Swing States, Safe Seats & Your Retirement

Anytime we have a major election in this country, there’s a lot of angst about polling data and whether or not the polls were accurate.

The polls are almost never wrong. It’s just that most people don’t understand how they work.

Anytime polls are conducted, there’s a set of assumptions that has to be made about what the electorate is going to look like. How male or how female will the electorate be? How black or how white? How religious or non-religious? And if any one particular demographic doesn’t show up to vote with the same intensity that the pollsters expected, it can skew the accuracy of what the polls are predicting.

This is why pollsters tell us the “margin of error.” Some people think that the margin of error is something that statisticians just make up to cover their butts. But it’s quite a bit more complex than that. It’s essentially their way of saying that they don’t know exactly who is going to show up to vote and who isn’t, so they’re going to give us a range of outcomes that could occur, depending on what the electorate actually ends up looking like.

So when you see that Bill Nelson is leading in Florida by two points in several consecutive polls, it might be tempting to think that the consensus is that he’s going to win. But pay attention the margin of error. If the margin of error is four, that essentially means that the range of outcomes could be anywhere from Rick Scott winning by two points all the way up to Nelson winning by six. (And as I write this post a week after the election, they’re still trying to sort out the votes in Florida).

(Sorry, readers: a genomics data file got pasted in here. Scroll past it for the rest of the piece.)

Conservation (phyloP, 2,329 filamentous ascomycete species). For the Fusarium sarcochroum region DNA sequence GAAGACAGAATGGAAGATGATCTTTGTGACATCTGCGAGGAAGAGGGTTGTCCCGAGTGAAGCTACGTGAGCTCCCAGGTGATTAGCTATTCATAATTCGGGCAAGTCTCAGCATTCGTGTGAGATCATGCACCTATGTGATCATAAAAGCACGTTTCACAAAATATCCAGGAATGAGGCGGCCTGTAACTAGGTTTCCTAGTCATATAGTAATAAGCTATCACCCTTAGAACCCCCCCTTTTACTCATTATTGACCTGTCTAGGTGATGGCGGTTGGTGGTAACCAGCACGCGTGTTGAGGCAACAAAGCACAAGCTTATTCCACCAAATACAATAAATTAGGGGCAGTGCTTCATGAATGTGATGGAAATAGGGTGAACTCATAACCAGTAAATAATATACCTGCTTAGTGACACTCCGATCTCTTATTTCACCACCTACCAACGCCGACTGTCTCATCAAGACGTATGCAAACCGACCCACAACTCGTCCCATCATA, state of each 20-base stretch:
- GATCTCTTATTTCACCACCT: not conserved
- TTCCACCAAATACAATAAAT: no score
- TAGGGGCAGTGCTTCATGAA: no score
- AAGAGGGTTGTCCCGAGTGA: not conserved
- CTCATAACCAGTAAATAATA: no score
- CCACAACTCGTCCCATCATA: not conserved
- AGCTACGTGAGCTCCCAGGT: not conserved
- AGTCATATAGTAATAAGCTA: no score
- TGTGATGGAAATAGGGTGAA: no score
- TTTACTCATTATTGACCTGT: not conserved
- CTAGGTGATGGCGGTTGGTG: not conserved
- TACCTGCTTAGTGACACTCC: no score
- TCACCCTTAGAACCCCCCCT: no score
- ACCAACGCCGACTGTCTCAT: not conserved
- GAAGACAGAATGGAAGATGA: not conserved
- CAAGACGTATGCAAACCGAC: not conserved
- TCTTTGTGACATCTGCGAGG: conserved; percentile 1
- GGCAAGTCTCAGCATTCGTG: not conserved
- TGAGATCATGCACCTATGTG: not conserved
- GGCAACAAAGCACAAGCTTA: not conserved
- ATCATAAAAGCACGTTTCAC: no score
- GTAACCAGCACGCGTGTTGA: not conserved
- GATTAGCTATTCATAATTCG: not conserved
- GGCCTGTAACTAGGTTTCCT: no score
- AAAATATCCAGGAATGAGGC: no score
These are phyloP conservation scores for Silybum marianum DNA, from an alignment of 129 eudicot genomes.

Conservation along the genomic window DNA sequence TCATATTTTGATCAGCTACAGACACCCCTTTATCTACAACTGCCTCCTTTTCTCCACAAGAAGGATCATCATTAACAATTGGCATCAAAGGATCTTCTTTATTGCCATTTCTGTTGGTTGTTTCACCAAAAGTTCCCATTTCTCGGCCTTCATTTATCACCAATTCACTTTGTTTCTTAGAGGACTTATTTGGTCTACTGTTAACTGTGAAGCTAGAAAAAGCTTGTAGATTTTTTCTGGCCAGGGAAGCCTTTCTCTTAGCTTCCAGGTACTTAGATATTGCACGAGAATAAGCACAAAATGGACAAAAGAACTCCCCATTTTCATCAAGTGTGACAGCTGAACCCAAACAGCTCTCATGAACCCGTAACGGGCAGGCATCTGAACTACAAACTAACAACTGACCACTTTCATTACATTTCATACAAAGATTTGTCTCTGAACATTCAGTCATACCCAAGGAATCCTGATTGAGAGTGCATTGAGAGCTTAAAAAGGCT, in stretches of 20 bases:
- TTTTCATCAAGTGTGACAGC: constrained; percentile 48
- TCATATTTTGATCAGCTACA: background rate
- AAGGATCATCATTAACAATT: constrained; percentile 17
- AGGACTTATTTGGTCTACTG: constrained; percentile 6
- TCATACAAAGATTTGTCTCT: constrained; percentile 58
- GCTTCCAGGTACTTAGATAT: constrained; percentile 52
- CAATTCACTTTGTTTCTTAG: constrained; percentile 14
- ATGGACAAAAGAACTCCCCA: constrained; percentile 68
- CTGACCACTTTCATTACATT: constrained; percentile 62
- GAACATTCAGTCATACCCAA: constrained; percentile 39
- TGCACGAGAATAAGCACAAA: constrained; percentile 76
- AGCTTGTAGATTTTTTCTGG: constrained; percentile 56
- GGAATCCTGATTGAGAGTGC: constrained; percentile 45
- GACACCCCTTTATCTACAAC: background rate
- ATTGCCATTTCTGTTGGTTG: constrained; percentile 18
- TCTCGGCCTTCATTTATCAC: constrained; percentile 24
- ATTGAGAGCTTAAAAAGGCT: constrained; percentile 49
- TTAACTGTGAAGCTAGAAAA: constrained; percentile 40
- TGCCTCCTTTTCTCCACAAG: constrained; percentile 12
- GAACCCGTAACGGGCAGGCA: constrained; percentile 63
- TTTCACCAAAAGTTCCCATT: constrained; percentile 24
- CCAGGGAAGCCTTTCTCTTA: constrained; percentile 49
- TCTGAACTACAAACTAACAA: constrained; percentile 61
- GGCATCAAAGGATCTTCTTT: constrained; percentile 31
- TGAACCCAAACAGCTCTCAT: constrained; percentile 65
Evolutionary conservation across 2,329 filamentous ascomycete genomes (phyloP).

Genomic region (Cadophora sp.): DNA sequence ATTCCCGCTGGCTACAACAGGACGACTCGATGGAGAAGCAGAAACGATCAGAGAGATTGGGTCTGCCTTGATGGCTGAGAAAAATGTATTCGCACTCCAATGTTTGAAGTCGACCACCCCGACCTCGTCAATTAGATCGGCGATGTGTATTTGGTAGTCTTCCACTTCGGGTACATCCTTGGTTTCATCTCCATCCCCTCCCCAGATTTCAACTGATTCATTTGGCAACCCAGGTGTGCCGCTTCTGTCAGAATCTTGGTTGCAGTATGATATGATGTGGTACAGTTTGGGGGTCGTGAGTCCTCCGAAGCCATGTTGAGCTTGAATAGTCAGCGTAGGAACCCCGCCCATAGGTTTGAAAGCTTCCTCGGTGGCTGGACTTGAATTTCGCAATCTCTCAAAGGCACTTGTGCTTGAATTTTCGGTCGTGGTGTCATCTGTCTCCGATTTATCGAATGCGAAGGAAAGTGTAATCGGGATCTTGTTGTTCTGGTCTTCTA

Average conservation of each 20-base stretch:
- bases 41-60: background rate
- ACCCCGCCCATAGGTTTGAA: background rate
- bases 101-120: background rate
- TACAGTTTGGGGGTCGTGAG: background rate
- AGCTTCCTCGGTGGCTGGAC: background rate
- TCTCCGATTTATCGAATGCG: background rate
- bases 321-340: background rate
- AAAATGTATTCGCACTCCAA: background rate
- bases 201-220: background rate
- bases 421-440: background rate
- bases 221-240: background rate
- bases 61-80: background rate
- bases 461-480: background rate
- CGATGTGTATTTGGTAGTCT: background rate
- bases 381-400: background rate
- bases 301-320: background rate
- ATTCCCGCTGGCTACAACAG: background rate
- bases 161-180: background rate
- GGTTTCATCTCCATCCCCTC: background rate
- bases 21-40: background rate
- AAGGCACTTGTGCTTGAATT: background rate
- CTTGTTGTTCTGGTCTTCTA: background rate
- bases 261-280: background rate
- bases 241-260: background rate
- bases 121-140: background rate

But sometimes you have races that just don’t get any coverage at all. Even though they conduct polls in California, no media outlet feels the need to bother reporting on Dianne Feinstein’s lead, because everybody knows she’s going to win. Same story with John Barrasso in Wyoming, Roger Wicker in Mississippi, or Amy Klobuchar in Minnesota. Unless you live in those states, you might not have even realized that those folks were up for re-election.

That’s because it’s a “safe seat.” If pollsters see that Klobuchar is leading by 25 points and the margin of error is four, there’s not much to talk about. That means she could win by anywhere between 21 and 29 points, depending on who shows up to vote. But either way, she wins. For all intents and purposes, it’s statistically impossible for her to lose. (As it turned out, she won by 24 points).

This is the same kind of certainty that you should try to build into your retirement plan. Financially speaking, you don’t want to live in a swing state.

Think of stock market returns as being analogous to voter turnout. We don’t know who’s going to show up to the polls, just like we don’t know what the market is going to do from year to year. So the best we can do is predict a range of potential outcomes.

If you’re on the brink of retirement, we can assess your age, investments, life expectancy, and how much income you’ll need from your portfolio each year, and then see what the “polls” tell us. If the spectrum of potential outcomes ranges from a best case scenario where you have $325,000 left when you die to a worst case scenario of you running out of money at 79, then you live in a swing state and your seat can’t be considered even remotely safe.

On the other hand, if your range of outcomes falls somewhere between you dying with somewhere between $500,000 and $750,000, then your seat is safe and you don’t have to sit around sweating it out on your financial “election night.”

If you have a range of outcomes that isn’t satisfactory in the political realm, you don’t just give up. You invest more on TV ads, get more volunteers out in the community to knock on doors, and crank up the opposition research on your opponent.

If you don’t like your range of outcomes in the financial realm, there’s also plenty that you can do. You can work an extra year or two, decrease how much you take from your portfolio each year, downsize to a smaller house, or plan to work a part-time job for a while after you retire.